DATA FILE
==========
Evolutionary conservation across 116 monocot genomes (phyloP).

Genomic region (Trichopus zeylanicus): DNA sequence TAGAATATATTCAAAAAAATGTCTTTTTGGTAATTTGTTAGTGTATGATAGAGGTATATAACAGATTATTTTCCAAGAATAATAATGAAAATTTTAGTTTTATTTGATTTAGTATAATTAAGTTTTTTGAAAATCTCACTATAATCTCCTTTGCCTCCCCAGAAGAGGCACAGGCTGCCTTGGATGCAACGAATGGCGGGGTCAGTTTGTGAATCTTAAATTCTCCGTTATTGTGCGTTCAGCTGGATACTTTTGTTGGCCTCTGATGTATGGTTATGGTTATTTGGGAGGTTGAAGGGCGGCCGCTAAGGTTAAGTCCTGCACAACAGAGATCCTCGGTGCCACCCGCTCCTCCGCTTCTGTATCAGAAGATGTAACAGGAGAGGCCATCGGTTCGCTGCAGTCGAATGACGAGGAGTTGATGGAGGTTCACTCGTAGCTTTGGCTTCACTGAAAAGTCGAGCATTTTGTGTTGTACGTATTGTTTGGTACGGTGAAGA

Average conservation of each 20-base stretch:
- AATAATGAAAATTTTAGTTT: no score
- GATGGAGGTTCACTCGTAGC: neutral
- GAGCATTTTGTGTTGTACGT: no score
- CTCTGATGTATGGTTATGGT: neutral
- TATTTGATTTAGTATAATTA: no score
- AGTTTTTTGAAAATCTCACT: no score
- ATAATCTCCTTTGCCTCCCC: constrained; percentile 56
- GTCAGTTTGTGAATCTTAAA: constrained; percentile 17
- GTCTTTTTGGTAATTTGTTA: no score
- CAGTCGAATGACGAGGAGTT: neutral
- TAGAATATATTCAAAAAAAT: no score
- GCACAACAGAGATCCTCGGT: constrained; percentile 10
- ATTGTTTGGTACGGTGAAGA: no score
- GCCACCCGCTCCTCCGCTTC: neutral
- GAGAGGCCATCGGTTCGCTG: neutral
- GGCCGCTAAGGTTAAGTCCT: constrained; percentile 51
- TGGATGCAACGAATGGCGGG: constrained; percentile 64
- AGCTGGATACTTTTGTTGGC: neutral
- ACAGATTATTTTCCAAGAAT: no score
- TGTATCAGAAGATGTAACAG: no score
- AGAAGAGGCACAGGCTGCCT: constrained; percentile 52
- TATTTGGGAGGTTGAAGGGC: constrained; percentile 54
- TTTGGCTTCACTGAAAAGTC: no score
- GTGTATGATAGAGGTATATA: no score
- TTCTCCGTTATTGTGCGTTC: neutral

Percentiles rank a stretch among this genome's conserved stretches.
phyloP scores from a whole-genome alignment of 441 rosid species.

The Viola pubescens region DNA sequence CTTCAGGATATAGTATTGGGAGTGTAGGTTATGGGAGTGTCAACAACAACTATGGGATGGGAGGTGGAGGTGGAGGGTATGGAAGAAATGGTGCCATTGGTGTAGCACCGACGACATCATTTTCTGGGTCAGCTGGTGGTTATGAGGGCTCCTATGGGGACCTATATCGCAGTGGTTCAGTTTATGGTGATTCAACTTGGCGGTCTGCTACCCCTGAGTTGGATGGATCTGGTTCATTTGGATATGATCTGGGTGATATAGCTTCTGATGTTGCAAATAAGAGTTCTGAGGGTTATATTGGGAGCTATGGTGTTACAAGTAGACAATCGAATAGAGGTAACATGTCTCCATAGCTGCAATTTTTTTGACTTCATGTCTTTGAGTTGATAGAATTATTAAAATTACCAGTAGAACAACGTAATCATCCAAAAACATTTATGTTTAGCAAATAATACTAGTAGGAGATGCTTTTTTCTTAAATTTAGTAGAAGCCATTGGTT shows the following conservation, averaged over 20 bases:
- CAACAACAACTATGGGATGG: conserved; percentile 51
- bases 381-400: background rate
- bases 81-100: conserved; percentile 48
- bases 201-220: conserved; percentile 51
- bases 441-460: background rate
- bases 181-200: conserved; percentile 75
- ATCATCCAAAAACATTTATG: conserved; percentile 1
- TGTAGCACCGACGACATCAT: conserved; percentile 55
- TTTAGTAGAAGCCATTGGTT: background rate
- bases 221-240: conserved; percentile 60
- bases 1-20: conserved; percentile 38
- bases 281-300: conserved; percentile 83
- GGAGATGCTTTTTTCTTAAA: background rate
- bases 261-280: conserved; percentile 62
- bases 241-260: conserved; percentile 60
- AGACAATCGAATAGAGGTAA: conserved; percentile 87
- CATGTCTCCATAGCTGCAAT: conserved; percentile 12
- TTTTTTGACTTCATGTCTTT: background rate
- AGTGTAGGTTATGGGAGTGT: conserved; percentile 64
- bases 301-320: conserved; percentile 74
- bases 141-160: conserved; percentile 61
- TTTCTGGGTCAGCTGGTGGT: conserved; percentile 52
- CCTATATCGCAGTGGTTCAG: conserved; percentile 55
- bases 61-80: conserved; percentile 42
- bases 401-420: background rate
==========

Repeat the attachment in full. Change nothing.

Evolutionary conservation across 116 monocot genomes (phyloP).

Genomic region (Trichopus zeylanicus): DNA sequence TAGAATATATTCAAAAAAATGTCTTTTTGGTAATTTGTTAGTGTATGATAGAGGTATATAACAGATTATTTTCCAAGAATAATAATGAAAATTTTAGTTTTATTTGATTTAGTATAATTAAGTTTTTTGAAAATCTCACTATAATCTCCTTTGCCTCCCCAGAAGAGGCACAGGCTGCCTTGGATGCAACGAATGGCGGGGTCAGTTTGTGAATCTTAAATTCTCCGTTATTGTGCGTTCAGCTGGATACTTTTGTTGGCCTCTGATGTATGGTTATGGTTATTTGGGAGGTTGAAGGGCGGCCGCTAAGGTTAAGTCCTGCACAACAGAGATCCTCGGTGCCACCCGCTCCTCCGCTTCTGTATCAGAAGATGTAACAGGAGAGGCCATCGGTTCGCTGCAGTCGAATGACGAGGAGTTGATGGAGGTTCACTCGTAGCTTTGGCTTCACTGAAAAGTCGAGCATTTTGTGTTGTACGTATTGTTTGGTACGGTGAAGA

Average conservation of each 20-base stretch:
- AATAATGAAAATTTTAGTTT: no score
- GATGGAGGTTCACTCGTAGC: neutral
- GAGCATTTTGTGTTGTACGT: no score
- CTCTGATGTATGGTTATGGT: neutral
- TATTTGATTTAGTATAATTA: no score
- AGTTTTTTGAAAATCTCACT: no score
- ATAATCTCCTTTGCCTCCCC: constrained; percentile 56
- GTCAGTTTGTGAATCTTAAA: constrained; percentile 17
- GTCTTTTTGGTAATTTGTTA: no score
- CAGTCGAATGACGAGGAGTT: neutral
- TAGAATATATTCAAAAAAAT: no score
- GCACAACAGAGATCCTCGGT: constrained; percentile 10
- ATTGTTTGGTACGGTGAAGA: no score
- GCCACCCGCTCCTCCGCTTC: neutral
- GAGAGGCCATCGGTTCGCTG: neutral
- GGCCGCTAAGGTTAAGTCCT: constrained; percentile 51
- TGGATGCAACGAATGGCGGG: constrained; percentile 64
- AGCTGGATACTTTTGTTGGC: neutral
- ACAGATTATTTTCCAAGAAT: no score
- TGTATCAGAAGATGTAACAG: no score
- AGAAGAGGCACAGGCTGCCT: constrained; percentile 52
- TATTTGGGAGGTTGAAGGGC: constrained; percentile 54
- TTTGGCTTCACTGAAAAGTC: no score
- GTGTATGATAGAGGTATATA: no score
- TTCTCCGTTATTGTGCGTTC: neutral

Percentiles rank a stretch among this genome's conserved stretches.
phyloP scores from a whole-genome alignment of 441 rosid species.

The Viola pubescens region DNA sequence CTTCAGGATATAGTATTGGGAGTGTAGGTTATGGGAGTGTCAACAACAACTATGGGATGGGAGGTGGAGGTGGAGGGTATGGAAGAAATGGTGCCATTGGTGTAGCACCGACGACATCATTTTCTGGGTCAGCTGGTGGTTATGAGGGCTCCTATGGGGACCTATATCGCAGTGGTTCAGTTTATGGTGATTCAACTTGGCGGTCTGCTACCCCTGAGTTGGATGGATCTGGTTCATTTGGATATGATCTGGGTGATATAGCTTCTGATGTTGCAAATAAGAGTTCTGAGGGTTATATTGGGAGCTATGGTGTTACAAGTAGACAATCGAATAGAGGTAACATGTCTCCATAGCTGCAATTTTTTTGACTTCATGTCTTTGAGTTGATAGAATTATTAAAATTACCAGTAGAACAACGTAATCATCCAAAAACATTTATGTTTAGCAAATAATACTAGTAGGAGATGCTTTTTTCTTAAATTTAGTAGAAGCCATTGGTT shows the following conservation, averaged over 20 bases:
- CAACAACAACTATGGGATGG: conserved; percentile 51
- bases 381-400: background rate
- bases 81-100: conserved; percentile 48
- bases 201-220: conserved; percentile 51
- bases 441-460: background rate
- bases 181-200: conserved; percentile 75
- ATCATCCAAAAACATTTATG: conserved; percentile 1
- TGTAGCACCGACGACATCAT: conserved; percentile 55
- TTTAGTAGAAGCCATTGGTT: background rate
- bases 221-240: conserved; percentile 60
- bases 1-20: conserved; percentile 38
- bases 281-300: conserved; percentile 83
- GGAGATGCTTTTTTCTTAAA: background rate
- bases 261-280: conserved; percentile 62
- bases 241-260: conserved; percentile 60
- AGACAATCGAATAGAGGTAA: conserved; percentile 87
- CATGTCTCCATAGCTGCAAT: conserved; percentile 12
- TTTTTTGACTTCATGTCTTT: background rate
- AGTGTAGGTTATGGGAGTGT: conserved; percentile 64
- bases 301-320: conserved; percentile 74
- bases 141-160: conserved; percentile 61
- TTTCTGGGTCAGCTGGTGGT: conserved; percentile 52
- CCTATATCGCAGTGGTTCAG: conserved; percentile 55
- bases 61-80: conserved; percentile 42
- bases 401-420: background rate